Results showing voters approve highway amendment

Wednesday, November 3, 2004

SPRINGFIELD, Mo. -- A state constitutional amendment to direct all vehicle sales taxes and some gas taxes to improving roads and bridges was overwhelming approved Tuesday by Missouri voters.

With 52 percent of the vote counted, the amendment won 79 percent to 21 percent, according to unofficial results.

Supporters said Amendment 3 will provide much-needed money to fix Missouri's roads and bridges, which rank among the worst in the nation.

"The people of Missouri adamantly wanted their road dollars to go to roads, and I think their voice has been heard loud and clear," said Jewell Patek, deputy manager of Yes on Amendment 3 Committee.

Opponents worried moving dollars to transportation would devastate education and social services.

"Aspects about having all this money go permanently to roads is a policy that I hope can be overturned because it's no way to conduct the public's business," said Pat Martin, spokeswoman for NO on Amendment 3.

Half of the roughly $250 million collected each year in vehicle sales tax revenue currently goes toward roads, with the other half going into the state's general fund.

Amendment 3 directs the general revenue share to a new fund to pay off bonds for road construction and maintenance. It phases in the transfer over four years, beginning July 1.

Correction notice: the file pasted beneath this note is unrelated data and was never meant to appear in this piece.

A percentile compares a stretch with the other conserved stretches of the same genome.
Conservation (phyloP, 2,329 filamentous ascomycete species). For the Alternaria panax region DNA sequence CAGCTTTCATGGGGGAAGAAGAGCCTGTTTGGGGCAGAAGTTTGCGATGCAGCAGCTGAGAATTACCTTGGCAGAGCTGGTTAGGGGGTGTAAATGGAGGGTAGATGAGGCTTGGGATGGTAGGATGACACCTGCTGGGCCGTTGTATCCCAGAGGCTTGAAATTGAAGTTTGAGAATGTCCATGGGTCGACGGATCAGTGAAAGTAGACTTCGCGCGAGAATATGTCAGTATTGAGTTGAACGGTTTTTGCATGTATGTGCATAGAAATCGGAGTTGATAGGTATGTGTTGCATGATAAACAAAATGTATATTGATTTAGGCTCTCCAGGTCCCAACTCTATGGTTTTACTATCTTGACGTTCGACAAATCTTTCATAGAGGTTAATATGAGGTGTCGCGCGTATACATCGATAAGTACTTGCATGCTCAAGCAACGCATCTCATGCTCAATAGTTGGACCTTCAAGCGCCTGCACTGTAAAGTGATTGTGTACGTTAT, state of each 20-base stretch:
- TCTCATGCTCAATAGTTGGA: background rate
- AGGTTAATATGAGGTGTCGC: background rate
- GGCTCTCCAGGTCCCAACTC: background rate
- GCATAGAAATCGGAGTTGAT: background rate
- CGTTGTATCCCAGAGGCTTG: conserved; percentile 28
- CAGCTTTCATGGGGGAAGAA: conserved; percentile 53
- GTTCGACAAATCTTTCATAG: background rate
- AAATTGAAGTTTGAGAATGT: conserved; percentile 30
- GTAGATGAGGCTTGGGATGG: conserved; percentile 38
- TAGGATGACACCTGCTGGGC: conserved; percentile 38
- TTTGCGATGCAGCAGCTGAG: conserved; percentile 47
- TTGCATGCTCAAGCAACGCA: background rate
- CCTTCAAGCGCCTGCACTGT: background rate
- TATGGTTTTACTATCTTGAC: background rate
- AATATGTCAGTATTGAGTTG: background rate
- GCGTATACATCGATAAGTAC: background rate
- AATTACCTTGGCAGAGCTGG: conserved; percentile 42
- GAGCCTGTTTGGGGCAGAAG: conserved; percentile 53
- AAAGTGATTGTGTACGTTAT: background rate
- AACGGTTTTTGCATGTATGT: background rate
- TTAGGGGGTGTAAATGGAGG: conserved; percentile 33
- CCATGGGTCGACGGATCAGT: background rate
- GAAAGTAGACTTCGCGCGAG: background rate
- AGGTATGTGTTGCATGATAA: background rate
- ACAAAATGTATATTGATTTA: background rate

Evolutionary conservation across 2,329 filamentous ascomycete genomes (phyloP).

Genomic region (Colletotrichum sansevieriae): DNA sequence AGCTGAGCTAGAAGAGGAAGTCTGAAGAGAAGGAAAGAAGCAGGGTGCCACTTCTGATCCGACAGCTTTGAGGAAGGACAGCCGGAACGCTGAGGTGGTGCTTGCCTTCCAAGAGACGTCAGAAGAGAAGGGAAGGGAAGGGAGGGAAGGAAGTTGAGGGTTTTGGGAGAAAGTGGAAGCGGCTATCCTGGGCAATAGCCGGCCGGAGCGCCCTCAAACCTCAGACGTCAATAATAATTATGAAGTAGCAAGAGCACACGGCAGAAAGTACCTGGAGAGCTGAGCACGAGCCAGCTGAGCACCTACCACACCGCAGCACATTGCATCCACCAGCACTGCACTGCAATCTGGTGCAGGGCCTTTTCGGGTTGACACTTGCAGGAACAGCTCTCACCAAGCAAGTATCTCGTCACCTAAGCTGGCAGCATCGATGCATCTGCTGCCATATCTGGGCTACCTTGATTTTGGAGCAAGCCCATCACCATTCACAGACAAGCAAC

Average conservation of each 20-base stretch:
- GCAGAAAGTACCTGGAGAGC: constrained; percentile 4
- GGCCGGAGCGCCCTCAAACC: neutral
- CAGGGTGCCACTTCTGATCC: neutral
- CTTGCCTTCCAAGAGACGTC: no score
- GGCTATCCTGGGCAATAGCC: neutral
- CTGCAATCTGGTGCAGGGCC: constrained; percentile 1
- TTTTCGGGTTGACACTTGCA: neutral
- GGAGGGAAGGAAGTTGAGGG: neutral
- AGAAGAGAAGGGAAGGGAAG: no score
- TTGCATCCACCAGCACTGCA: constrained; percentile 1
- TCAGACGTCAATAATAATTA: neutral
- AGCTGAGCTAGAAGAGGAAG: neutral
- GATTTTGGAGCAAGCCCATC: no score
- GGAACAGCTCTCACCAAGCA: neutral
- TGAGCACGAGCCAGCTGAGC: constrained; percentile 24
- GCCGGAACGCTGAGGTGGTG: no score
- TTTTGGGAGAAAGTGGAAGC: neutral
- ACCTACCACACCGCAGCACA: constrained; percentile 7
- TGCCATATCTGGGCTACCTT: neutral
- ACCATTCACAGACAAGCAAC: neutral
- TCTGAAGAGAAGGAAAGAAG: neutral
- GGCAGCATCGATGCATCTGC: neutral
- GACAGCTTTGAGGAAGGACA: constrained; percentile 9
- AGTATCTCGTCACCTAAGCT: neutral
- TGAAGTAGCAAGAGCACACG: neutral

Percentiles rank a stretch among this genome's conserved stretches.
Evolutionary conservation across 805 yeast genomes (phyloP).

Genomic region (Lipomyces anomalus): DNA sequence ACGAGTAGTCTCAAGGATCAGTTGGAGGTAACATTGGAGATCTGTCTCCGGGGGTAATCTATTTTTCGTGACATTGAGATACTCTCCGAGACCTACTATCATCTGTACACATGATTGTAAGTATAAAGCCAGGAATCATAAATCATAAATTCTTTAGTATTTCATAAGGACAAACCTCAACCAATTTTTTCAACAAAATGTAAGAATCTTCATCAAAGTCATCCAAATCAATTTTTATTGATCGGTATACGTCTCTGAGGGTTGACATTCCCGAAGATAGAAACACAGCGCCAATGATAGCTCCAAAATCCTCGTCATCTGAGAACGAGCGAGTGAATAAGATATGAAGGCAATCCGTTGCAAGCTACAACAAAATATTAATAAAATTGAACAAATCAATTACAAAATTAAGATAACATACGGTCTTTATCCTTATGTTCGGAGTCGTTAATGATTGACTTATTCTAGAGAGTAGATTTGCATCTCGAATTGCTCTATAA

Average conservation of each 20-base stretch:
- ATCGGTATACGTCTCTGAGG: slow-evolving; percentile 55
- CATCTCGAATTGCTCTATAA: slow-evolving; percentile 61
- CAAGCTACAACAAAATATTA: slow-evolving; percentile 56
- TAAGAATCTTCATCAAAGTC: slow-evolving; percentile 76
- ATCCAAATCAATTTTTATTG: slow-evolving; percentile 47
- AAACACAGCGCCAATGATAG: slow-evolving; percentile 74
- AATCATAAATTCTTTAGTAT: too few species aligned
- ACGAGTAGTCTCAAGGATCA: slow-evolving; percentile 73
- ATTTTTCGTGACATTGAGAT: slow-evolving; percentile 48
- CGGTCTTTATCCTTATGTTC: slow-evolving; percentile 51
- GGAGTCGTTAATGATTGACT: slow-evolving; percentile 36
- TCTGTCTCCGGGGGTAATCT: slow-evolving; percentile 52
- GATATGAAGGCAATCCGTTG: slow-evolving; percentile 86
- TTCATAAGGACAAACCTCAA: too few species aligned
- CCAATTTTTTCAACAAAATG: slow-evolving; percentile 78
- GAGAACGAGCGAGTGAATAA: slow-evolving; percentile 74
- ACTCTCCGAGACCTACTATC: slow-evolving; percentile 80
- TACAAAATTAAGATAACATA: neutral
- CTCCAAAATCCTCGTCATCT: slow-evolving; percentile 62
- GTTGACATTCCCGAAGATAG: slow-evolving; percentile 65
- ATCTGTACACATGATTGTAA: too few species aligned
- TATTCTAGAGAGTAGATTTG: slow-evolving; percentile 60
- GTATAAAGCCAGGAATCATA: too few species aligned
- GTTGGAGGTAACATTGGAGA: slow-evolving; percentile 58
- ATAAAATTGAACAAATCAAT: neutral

The measure also decreases the amount of road-fund revenues, such as fuel taxes and driver's license fees, that go to other state agencies performing transportation-related duties.

State budget officials estimate general revenue would drop -- and road funds would rise -- by about $73 million next year, and eventually by about $187 million.

"Amendment 3 simply puts existing tax revenues back into the state road fund where they belong, rather than asking voters for more money," Patek said.

Opponents rejected the notion that money is being "diverted" from transportation projects. All vehicle sales taxes went to general revenues until voters approved a 1979 constitutional amendment directing half that money to roads, Martin said.

Legislators cut highway funds this year to other agencies, but the amendment would prevent any agency besides the Revenue Department and the highway patrol from ever getting a share again.

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